Increase capital gains tax relief for company owners in Budget 2025, says Deloitte

Big Four accounting firm also wants standard VAT rate to be cut to 21% and higher rate income tax threshold raised to €50,000

Deloitte wants the Government to introduce tapered CGT reliefs, saying the Republic’s 33% rate is the sixth-highest among European OECD members. Photograph: iStock

Deloitte has called on the Government to increase the €1 million lifetime limit against which company owners can apply for a reduced rate of capital gains tax (CGT) in Budget 2025. It argues the move would incentivise Irish businesspeople to remain in the Republic and scale their businesses here.

The policy, known as the entrepreneur relief, has been criticised in recent years by opposition politicians and economists for creating economic distortions and disproportionately benefiting the wealthy.

A reduced CGT rate of 10 per cent applies to chargeable gains, up to a lifetime limit of €1 million, on certain eligible assets, predominately the assets of a trading company. It applies to individuals who have been a full-time employee or director and who have owned at least 5 per cent of the shares in the company for three consecutive years in the five years before disposal.

In a pre-budget submission, Deloitte said the €1 million threshold should now be increased. The accounting firm, one of the so-called big four, said: “Under the current rules, there is a diminished incentive for an entrepreneur to remain in Ireland and scale the business to bring it to a value in excess of €1 million.


“The increase in the lifetime limit would reduce the risk of Irish entrepreneurs establishing or moving abroad in a highly mobile world, thereby depriving the State of innovation and revenue and resulting in reduced domestic employment and thereby negatively impacting upon the exchequer.”

In a 2021 report, the Economic and Social Research Institute (ESRI) said there was little justification even for the relief as it currently stands, which it argues, among other things, has a tendency to create economic distortions.

“It provides a strong incentive to set up a business in which to retain profits, putting pressure on anti-avoidance rules which attempt to define when companies are ‘artificial’ avoidance devices,” economists Barra Roantree and Theano Kakoulido wrote at the time.

It also incentivises business owners to retain profits in the company “rather than take them out as dividends or salary, and self-employed individuals and partnerships to retain business assets until they are ready to stop doing business altogether”.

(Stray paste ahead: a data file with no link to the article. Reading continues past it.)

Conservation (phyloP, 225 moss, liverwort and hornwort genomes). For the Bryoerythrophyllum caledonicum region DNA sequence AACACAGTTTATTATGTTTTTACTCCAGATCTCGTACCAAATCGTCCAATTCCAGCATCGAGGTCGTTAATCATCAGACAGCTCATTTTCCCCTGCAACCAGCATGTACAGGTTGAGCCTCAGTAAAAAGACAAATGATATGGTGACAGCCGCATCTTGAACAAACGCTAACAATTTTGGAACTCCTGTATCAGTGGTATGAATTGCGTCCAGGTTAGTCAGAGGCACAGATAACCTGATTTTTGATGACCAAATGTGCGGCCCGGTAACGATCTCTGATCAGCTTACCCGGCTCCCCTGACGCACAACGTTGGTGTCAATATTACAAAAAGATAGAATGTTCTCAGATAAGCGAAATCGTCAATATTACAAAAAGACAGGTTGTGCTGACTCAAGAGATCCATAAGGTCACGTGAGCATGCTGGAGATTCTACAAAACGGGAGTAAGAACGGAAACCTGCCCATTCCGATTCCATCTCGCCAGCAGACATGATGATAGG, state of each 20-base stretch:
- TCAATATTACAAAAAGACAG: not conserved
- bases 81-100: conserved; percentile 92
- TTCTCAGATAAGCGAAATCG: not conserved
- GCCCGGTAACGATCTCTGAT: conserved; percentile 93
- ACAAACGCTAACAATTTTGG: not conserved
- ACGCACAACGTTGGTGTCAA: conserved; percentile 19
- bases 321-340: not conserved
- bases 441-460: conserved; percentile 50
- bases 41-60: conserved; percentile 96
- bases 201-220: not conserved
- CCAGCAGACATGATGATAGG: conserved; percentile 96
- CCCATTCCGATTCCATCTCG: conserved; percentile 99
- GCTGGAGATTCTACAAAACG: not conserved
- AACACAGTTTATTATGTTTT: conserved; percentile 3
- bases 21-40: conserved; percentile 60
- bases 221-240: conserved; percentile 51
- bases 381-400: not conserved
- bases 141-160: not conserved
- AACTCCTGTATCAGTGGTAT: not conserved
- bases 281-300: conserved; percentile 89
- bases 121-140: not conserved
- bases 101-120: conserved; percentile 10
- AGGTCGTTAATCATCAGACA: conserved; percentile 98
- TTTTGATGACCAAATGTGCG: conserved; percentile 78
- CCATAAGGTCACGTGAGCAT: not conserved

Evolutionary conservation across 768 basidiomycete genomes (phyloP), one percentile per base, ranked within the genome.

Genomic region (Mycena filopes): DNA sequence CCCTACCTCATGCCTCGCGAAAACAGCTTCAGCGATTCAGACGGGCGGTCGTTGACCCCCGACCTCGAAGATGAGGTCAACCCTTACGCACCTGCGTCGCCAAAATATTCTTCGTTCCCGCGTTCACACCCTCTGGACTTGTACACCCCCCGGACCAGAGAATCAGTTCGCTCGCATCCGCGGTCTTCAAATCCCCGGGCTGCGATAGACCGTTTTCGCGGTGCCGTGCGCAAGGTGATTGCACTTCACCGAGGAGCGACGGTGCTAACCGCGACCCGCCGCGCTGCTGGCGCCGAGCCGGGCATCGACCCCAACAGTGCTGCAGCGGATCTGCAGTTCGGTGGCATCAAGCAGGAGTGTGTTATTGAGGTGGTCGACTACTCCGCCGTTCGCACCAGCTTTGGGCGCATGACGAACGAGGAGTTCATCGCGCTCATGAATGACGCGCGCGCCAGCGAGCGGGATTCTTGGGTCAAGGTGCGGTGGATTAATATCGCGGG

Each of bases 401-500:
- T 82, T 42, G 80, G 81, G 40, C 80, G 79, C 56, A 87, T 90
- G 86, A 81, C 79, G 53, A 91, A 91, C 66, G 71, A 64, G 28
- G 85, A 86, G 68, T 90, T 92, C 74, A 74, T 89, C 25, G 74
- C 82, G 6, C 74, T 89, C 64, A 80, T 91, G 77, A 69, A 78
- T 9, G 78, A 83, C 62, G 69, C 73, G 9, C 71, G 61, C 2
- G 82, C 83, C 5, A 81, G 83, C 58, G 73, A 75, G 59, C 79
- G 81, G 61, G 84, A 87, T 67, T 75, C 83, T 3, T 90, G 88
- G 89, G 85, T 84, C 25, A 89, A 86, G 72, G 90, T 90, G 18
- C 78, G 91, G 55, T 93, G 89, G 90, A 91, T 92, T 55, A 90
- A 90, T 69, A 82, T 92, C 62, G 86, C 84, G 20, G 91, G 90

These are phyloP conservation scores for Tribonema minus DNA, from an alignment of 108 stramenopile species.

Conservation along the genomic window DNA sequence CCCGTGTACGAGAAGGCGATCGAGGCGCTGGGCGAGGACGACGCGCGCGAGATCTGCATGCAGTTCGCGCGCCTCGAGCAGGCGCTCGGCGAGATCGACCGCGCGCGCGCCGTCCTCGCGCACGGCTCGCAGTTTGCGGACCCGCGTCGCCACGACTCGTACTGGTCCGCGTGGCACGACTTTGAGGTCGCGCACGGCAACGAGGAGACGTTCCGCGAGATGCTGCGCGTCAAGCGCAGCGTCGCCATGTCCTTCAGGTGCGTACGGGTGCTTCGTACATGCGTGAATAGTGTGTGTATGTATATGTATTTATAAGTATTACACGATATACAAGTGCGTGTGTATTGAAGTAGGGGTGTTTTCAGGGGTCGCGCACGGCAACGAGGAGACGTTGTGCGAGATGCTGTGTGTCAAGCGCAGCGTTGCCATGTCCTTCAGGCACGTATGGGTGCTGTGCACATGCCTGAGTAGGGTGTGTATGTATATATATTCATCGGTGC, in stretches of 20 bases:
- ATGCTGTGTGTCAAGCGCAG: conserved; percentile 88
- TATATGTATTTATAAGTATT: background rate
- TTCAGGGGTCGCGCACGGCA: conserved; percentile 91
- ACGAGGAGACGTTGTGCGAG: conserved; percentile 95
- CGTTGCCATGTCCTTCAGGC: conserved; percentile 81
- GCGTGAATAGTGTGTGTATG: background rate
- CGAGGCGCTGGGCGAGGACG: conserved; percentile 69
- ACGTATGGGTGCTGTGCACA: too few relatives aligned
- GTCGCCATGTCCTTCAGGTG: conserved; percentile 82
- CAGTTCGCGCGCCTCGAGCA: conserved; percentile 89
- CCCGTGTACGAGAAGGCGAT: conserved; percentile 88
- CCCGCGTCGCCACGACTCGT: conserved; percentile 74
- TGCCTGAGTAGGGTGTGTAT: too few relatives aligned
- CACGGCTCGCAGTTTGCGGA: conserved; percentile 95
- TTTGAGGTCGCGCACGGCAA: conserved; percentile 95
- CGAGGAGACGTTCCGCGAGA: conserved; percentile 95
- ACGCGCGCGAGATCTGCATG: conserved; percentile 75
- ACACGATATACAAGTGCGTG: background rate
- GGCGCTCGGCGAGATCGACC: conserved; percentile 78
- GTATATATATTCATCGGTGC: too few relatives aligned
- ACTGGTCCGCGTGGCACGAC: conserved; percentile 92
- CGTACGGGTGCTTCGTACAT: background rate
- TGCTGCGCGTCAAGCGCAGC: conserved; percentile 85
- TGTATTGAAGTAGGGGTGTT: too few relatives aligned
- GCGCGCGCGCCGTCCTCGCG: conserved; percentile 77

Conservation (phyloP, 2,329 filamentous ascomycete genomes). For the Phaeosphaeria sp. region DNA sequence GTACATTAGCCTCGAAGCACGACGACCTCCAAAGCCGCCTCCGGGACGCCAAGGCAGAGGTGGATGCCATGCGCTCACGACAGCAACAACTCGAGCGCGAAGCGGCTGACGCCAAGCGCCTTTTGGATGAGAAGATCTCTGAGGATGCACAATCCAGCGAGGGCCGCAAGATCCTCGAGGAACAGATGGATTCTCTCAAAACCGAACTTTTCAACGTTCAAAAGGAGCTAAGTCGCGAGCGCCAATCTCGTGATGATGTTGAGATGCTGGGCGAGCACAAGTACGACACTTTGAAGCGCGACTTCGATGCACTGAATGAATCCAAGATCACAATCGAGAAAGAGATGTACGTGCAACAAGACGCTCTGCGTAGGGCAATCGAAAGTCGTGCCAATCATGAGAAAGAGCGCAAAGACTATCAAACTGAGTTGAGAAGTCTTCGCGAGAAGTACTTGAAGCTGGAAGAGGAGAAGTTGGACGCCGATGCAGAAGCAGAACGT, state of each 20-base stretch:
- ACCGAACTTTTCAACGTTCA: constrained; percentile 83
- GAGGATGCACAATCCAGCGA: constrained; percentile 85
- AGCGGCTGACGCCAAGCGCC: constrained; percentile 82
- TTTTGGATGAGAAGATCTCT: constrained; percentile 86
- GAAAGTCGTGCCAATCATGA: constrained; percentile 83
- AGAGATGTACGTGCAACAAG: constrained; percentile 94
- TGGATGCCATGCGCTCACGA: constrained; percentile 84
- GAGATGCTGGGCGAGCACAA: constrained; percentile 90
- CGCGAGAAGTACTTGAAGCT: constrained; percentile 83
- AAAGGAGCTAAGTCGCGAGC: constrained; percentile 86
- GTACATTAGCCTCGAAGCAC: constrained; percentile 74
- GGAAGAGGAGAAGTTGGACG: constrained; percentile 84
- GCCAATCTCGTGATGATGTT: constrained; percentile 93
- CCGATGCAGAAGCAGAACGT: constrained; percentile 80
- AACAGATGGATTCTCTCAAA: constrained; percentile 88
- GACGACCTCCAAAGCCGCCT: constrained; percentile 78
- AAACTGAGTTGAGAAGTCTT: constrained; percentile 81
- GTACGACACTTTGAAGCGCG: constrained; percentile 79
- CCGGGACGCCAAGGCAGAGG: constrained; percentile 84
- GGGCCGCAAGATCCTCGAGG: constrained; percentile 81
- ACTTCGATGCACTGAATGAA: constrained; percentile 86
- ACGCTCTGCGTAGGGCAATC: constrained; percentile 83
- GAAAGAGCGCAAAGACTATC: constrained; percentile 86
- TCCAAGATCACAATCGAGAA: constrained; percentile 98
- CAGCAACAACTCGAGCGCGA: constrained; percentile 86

The ESRI also said justification for the policy was “far from clear” from a fairness perspective, with little evidence to suggest it incentivises start-up activity.

“Preferential capital gains rates are often defended as essential to reward difficult and risky entrepreneurial activity,” the report highlighted. “But the difficulty and risk associated with entrepreneurship do not in themselves justify favourable tax treatment as these are typically rewarded through a higher pretax return.”

The Social Democrats called for the relief to be scrapped in Budget 2024.

Deloitte said it also wanted the Government to introduce tapered CGT reliefs, highlighting that the Republic’s 33 per cent rate was the sixth-highest among European OECD members. A new system in which the rate of CGT would be reduced depending on the length of ownership of the relevant assets could help “stimulate growth in the Irish entrepreneurial landscape”, the firm said, rewarding “commercial longevity”.

Among other things, Deloitte has also called for the income tax standard rate cut-off point to be increased to €50,000 in Budget 2025 and for a reduction in the standard rate of VAT from 23 per cent to 21 per cent.

“The formulation of Budget 2025 is a pivotal moment, presenting both challenges and opportunities in an increasingly shock-prone world,” said Daryl Hanberry, head of tax and legal at Deloitte Ireland. “This is why our submission outlines strategic tax measures designed to address these challenges while rewarding the country’s workforce, enhancing resilience, creating fiscal buffers, promoting green investments and incentivising innovation and digital transformation.”

Ian Curran

Ian Curran

Ian Curran is a Business reporter with The Irish Times